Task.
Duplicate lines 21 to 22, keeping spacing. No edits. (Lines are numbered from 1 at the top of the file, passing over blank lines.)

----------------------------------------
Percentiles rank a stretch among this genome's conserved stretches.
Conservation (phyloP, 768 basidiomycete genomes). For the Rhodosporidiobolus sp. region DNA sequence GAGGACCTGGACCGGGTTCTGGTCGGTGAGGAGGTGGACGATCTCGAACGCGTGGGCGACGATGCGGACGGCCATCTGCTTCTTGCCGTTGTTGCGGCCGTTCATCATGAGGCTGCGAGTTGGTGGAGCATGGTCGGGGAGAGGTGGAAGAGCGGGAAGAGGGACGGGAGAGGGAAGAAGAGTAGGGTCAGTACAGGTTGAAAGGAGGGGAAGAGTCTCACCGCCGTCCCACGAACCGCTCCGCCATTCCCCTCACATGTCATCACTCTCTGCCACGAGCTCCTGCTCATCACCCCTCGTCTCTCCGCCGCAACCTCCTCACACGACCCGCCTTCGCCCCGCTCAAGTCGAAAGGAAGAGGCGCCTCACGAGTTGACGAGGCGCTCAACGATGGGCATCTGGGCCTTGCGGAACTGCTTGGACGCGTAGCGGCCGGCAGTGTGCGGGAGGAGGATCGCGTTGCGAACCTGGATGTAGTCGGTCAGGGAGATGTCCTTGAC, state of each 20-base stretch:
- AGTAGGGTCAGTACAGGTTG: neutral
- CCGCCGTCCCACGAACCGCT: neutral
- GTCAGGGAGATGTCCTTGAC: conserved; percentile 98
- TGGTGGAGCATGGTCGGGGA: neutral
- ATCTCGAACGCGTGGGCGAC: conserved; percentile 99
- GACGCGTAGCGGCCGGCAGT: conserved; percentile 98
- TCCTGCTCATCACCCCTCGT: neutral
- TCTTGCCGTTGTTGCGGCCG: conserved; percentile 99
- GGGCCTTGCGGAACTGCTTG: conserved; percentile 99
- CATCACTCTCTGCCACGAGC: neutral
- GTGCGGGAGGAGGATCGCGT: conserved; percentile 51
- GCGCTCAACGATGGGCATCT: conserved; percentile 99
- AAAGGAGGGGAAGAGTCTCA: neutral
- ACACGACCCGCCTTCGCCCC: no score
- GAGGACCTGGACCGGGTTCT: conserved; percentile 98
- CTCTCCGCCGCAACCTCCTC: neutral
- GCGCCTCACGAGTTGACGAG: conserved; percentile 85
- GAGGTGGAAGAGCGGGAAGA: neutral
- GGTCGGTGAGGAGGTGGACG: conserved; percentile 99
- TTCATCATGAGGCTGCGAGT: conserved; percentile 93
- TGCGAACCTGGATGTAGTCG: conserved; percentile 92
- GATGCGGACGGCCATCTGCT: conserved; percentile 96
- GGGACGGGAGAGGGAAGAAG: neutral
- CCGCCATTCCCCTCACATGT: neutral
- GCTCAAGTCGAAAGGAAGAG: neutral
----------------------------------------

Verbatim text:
- GGTCGGTGAGGAGGTGGACG: conserved; percentile 99
- TTCATCATGAGGCTGCGAGT: conserved; percentile 93